NEW DELHI: Accusing PM Modi and “his drumbeaters” of creating a “bogus” narrative about the ‘sengol’ (sceptre) to be installed in the new Parliament hall, Congress on Friday said there was no documented evidence that the sceptre was given by the British to first PM Jawaharlal Nehru as a symbol of transfer of power.
It said Nehru’s own words about Allahabad Museum where it was kept suggested it was a cultural relic, while the best witnesses of the time, C Rajagopalachari and Lord Mountbatten, never said anything about the sengol being given by
to Nehru. The party said the “fake narrative of Whatsapp University” was fabricated to further BJP’s political designs in Tamil Nadu.
Party spokesman Jairam Ramesh tweeted, “The sceptre is now being used by the PM and his drumbeaters for their political ends in Tamil Nadu. This is typical of this brigade that embroiders facts to suit its twisted objectives. The real question is why is President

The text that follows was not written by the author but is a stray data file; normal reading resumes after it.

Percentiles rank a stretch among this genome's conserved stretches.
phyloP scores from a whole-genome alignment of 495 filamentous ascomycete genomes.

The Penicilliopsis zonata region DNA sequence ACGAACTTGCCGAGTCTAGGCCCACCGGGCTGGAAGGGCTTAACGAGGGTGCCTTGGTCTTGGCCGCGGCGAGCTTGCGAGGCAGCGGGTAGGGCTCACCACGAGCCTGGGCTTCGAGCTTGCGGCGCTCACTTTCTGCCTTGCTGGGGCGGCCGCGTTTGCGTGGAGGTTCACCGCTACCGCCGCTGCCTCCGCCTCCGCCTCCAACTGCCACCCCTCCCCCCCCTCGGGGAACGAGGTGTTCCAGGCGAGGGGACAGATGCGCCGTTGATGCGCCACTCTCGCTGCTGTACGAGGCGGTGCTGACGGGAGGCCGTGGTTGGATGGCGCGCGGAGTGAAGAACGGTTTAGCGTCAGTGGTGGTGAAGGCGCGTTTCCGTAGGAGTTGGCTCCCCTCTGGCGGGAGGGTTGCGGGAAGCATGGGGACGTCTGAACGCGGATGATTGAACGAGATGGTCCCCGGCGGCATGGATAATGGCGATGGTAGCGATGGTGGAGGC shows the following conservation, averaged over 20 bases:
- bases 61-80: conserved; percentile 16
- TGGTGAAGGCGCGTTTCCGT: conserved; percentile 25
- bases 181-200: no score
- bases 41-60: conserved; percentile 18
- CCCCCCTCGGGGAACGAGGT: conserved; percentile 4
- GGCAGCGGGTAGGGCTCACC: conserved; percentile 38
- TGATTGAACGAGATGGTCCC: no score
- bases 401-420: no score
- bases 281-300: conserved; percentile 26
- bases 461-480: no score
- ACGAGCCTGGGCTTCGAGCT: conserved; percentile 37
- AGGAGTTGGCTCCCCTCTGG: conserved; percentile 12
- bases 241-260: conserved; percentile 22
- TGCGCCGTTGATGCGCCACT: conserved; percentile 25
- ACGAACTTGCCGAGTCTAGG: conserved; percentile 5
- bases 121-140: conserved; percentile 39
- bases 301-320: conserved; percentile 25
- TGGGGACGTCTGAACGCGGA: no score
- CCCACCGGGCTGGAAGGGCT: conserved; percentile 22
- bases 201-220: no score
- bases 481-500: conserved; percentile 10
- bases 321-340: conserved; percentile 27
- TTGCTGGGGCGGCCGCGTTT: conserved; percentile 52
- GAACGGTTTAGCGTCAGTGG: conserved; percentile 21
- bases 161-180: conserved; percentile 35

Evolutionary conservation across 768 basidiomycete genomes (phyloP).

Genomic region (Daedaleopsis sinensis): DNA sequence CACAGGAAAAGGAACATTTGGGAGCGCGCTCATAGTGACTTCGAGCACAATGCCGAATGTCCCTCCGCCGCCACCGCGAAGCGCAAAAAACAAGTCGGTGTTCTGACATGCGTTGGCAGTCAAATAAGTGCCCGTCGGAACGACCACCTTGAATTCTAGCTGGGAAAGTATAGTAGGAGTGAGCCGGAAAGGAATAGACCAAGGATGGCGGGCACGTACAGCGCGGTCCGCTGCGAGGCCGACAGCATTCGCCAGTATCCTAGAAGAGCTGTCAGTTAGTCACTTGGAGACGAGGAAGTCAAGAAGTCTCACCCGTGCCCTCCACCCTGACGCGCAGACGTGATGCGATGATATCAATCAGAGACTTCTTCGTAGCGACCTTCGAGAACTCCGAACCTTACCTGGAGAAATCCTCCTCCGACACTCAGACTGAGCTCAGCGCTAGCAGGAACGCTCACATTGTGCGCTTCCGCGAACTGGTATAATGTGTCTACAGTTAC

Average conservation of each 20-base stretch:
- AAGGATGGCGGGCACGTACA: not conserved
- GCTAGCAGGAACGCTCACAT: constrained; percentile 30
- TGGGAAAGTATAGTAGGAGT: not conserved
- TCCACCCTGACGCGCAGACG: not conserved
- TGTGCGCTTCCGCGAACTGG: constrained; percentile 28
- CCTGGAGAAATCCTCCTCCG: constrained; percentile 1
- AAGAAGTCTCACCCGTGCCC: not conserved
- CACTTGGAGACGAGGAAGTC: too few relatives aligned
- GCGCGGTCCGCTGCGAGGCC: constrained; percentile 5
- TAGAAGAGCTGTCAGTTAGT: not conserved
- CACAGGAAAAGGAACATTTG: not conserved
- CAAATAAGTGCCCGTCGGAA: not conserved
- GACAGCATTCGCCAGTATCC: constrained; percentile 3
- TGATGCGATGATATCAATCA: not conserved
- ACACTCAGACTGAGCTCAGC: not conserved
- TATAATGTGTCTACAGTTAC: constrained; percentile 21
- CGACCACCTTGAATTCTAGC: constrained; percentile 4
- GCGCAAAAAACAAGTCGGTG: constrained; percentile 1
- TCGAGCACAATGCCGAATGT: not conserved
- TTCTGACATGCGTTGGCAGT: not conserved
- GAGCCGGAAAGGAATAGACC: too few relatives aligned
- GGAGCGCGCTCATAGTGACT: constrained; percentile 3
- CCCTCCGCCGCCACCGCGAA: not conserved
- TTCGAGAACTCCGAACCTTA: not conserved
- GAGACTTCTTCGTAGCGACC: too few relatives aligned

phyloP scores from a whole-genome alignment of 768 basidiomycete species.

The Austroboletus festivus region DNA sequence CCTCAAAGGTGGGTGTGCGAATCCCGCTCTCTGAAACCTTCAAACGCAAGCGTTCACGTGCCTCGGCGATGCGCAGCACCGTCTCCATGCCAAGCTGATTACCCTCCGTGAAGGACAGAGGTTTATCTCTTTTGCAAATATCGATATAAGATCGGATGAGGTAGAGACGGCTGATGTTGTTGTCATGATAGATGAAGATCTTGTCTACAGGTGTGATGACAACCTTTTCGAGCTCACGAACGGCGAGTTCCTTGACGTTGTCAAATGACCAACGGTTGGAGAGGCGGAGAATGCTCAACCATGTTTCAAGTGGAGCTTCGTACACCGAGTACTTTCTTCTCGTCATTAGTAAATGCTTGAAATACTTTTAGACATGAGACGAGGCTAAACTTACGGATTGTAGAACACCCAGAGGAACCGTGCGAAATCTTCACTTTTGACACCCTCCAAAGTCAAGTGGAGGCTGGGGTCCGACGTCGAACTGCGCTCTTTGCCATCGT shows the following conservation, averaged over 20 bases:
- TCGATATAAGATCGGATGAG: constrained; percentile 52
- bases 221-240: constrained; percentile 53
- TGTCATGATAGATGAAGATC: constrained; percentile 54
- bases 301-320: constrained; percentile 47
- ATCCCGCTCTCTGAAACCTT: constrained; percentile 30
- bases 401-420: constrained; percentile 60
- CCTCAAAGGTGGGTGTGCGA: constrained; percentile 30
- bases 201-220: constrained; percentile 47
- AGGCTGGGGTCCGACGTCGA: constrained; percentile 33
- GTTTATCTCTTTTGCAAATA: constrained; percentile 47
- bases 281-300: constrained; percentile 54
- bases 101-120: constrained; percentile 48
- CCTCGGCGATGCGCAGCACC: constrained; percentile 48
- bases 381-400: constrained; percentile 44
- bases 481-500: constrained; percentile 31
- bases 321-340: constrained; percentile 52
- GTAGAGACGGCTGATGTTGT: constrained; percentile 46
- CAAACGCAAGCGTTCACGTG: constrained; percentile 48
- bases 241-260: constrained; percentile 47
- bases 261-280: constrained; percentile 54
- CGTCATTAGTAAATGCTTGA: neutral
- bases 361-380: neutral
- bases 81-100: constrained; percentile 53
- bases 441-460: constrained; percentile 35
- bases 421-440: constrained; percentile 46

not being allowed to inaugurate the new Parliament.”
He said the sceptre was conceived of by a religious establishment in the Madras province and crafted in Madras city, which was gifted to Nehru in August 1947. “There is no documented evidence whatsoever of Mountbatten, Rajaji and Nehru describing this sceptre as a symbol of transfer of British power to India. All claims to this effect are plain and simple — bogus,” Ramesh said.
“Wholly and completely manufactured in the minds of a few and dispersed into WhatsApp, and now to the drumbeaters in the media. Two of the finest Rajaji scholars with impeccable credentials have expressed surprise,” the spokesman said, tagging a news report questioning the government’s claims.
“Is it any surprise that the new Parliament is being consecrated with typically false narratives from WhatsApp University? The BJP-RSS distorians stand exposed yet again with maximum claims, minimum evidence,” he added.
Tagging Nehru’s remarks made in Allahabad, he said the sceptre presented to Nehru was kept for display at Allahabad Museum, and what Nehru said there on December 14, 1947, was a matter of public record.